YouTubers Turned Authors?

by Dylan Ricci
Staff Writter

If you’ve been keeping up with the YouTube community from early 2014 to now, you probably would’ve noticed how some of its most watched users have been replicating their digital craft into tangible works of literature. That’s right, the YouTube community is almost unavoidable now that so many frequent video posters are branching onto more than just one sharing platform. Hannah Hart, Tyler Oakley, Grace Helbig, Mamrie Hart, Shane Dawson, Joey Graceffa, Miranda Sings, Connor Franta, and Zoe Sugg are just a few names within the YouTube alumni who’ve already had their books published; some of these even made it onto the New York Times Bestseller list.

At first, YouTubers writing books were looked at as a more progressive step for this community, but once so many hopped on the writing train, the legitimacy was questioned. Was this merely for money and/or publicity? Did the users themselves actually write their own works? It’s true that web stars have always been striving to make a name for themselves in comparison to stars in other forms of media, who rarely have their craft questioned.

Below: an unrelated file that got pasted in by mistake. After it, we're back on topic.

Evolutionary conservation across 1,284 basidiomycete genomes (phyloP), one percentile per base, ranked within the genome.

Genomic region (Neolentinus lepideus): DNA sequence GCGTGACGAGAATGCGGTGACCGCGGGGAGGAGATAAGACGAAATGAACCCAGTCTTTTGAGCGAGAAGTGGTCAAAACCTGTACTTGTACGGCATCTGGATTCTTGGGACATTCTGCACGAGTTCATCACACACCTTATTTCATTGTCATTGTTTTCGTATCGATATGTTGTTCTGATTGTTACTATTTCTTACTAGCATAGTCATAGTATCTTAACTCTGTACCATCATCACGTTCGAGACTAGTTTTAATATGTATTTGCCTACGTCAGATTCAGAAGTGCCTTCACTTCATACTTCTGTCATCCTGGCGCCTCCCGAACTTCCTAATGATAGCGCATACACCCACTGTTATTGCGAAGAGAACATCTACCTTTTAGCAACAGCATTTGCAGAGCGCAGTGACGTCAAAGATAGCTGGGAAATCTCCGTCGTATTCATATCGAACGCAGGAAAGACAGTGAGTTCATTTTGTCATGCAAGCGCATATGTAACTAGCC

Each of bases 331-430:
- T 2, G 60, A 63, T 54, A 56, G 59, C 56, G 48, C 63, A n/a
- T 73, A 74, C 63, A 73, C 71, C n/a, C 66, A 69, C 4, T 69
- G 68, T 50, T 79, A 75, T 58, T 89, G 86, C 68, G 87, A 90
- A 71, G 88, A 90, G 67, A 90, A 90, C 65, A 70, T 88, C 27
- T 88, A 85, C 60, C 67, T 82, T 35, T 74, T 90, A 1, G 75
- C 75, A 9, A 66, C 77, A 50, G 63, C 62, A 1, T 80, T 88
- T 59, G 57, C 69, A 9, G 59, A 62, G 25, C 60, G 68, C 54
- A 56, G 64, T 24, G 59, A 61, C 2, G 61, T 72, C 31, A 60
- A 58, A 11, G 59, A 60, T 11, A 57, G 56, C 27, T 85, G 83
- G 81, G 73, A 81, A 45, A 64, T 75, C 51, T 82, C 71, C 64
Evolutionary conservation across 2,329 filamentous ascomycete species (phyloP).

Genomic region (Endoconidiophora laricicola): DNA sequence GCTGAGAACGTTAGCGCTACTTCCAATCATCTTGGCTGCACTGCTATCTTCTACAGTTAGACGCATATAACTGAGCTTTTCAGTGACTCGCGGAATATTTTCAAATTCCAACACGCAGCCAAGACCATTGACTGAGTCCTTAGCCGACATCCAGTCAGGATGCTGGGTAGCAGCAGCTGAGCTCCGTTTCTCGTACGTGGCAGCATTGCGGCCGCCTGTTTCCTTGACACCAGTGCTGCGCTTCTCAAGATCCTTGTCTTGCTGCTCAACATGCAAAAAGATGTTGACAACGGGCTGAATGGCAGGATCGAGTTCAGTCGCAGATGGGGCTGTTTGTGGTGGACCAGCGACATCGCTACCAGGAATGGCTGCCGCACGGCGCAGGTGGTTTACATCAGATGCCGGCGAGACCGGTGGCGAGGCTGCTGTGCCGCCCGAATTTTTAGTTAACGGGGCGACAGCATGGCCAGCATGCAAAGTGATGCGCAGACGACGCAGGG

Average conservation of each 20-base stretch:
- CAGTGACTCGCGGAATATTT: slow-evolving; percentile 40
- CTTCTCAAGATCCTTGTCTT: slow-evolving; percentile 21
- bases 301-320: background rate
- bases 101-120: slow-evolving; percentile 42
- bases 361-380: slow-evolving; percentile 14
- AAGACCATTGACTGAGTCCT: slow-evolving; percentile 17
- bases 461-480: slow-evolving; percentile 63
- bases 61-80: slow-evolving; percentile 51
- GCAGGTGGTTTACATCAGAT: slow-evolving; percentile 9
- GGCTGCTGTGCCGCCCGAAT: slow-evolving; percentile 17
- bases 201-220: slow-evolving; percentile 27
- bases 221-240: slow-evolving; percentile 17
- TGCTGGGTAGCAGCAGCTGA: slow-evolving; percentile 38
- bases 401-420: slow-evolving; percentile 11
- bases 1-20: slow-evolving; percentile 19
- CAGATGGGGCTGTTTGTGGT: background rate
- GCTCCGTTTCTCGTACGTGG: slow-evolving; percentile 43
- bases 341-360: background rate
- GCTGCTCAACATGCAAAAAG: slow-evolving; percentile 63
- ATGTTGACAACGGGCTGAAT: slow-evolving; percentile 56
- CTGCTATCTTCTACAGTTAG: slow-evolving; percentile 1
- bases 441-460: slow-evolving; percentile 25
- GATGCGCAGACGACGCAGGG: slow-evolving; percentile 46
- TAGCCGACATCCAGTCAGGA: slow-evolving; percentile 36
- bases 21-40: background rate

Source: Flickr
Source: Flickr

When YouTubers began to receive paychecks for their popular videos, they were criticized on the basis of doing something that anyone could do in exchange for money. On the contrary, YouTube can thank its highly watched creators for a good chunk of the site’s success. An actor who absolutely bombs their part in a film will still be paid more than a YouTuber who has the potential to start an online movement. It’s true that not every popular YouTuber necessarily has good intentions, and not every YouTuber’s published work that you read will resonate with you as well as a Stephen King novel, but personally, I’m all for this transition between media outlets.

I’ve grown up watching many YouTubers. I believe they deserve to be recognized more for how much they did and continue to do for their viewers, not just financially but commercially as well. I don’t mind if a few of the bad apples are thriving, as long as the true talents of the web can receive the exposure that they deserve.
Whether you agree or disagree with the YouTube revolution, it won’t matter. The revolution is ever-growing and in constant movement.

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